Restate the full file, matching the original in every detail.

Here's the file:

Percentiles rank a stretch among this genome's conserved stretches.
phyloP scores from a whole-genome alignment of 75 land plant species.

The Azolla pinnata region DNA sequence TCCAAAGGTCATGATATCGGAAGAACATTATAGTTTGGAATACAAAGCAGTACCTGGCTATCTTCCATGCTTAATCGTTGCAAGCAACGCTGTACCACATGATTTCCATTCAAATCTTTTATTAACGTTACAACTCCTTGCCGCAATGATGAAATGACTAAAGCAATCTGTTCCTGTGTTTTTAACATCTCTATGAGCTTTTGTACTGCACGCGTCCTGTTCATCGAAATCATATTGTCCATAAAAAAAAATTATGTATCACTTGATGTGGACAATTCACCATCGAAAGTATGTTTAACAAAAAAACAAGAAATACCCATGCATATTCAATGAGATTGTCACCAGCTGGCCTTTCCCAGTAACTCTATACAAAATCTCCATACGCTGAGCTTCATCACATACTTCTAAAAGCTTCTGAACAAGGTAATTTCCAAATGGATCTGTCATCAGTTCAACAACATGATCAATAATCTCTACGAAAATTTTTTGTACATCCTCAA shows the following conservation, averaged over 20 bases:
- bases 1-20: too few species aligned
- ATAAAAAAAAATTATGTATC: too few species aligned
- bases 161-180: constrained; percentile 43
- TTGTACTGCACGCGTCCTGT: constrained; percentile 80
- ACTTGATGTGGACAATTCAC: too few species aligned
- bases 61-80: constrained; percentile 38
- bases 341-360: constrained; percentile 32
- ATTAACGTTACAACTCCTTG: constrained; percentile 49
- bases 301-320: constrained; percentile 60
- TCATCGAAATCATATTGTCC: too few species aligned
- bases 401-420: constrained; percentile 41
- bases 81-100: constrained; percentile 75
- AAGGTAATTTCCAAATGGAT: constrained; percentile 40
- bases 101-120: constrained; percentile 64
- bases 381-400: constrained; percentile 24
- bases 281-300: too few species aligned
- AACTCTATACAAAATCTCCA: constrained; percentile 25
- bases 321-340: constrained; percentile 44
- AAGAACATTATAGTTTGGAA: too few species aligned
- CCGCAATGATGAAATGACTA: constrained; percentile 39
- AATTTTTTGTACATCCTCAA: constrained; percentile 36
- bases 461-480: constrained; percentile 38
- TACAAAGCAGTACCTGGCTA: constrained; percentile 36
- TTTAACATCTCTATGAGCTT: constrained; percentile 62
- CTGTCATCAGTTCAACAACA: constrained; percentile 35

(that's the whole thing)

Percentiles rank a stretch among this genome's conserved stretches.
phyloP scores from a whole-genome alignment of 75 land plant species.

The Azolla pinnata region DNA sequence TCCAAAGGTCATGATATCGGAAGAACATTATAGTTTGGAATACAAAGCAGTACCTGGCTATCTTCCATGCTTAATCGTTGCAAGCAACGCTGTACCACATGATTTCCATTCAAATCTTTTATTAACGTTACAACTCCTTGCCGCAATGATGAAATGACTAAAGCAATCTGTTCCTGTGTTTTTAACATCTCTATGAGCTTTTGTACTGCACGCGTCCTGTTCATCGAAATCATATTGTCCATAAAAAAAAATTATGTATCACTTGATGTGGACAATTCACCATCGAAAGTATGTTTAACAAAAAAACAAGAAATACCCATGCATATTCAATGAGATTGTCACCAGCTGGCCTTTCCCAGTAACTCTATACAAAATCTCCATACGCTGAGCTTCATCACATACTTCTAAAAGCTTCTGAACAAGGTAATTTCCAAATGGATCTGTCATCAGTTCAACAACATGATCAATAATCTCTACGAAAATTTTTTGTACATCCTCAA shows the following conservation, averaged over 20 bases:
- bases 1-20: too few species aligned
- ATAAAAAAAAATTATGTATC: too few species aligned
- bases 161-180: constrained; percentile 43
- TTGTACTGCACGCGTCCTGT: constrained; percentile 80
- ACTTGATGTGGACAATTCAC: too few species aligned
- bases 61-80: constrained; percentile 38
- bases 341-360: constrained; percentile 32
- ATTAACGTTACAACTCCTTG: constrained; percentile 49
- bases 301-320: constrained; percentile 60
- TCATCGAAATCATATTGTCC: too few species aligned
- bases 401-420: constrained; percentile 41
- bases 81-100: constrained; percentile 75
- AAGGTAATTTCCAAATGGAT: constrained; percentile 40
- bases 101-120: constrained; percentile 64
- bases 381-400: constrained; percentile 24
- bases 281-300: too few species aligned
- AACTCTATACAAAATCTCCA: constrained; percentile 25
- bases 321-340: constrained; percentile 44
- AAGAACATTATAGTTTGGAA: too few species aligned
- CCGCAATGATGAAATGACTA: constrained; percentile 39
- AATTTTTTGTACATCCTCAA: constrained; percentile 36
- bases 461-480: constrained; percentile 38
- TACAAAGCAGTACCTGGCTA: constrained; percentile 36
- TTTAACATCTCTATGAGCTT: constrained; percentile 62
- CTGTCATCAGTTCAACAACA: constrained; percentile 35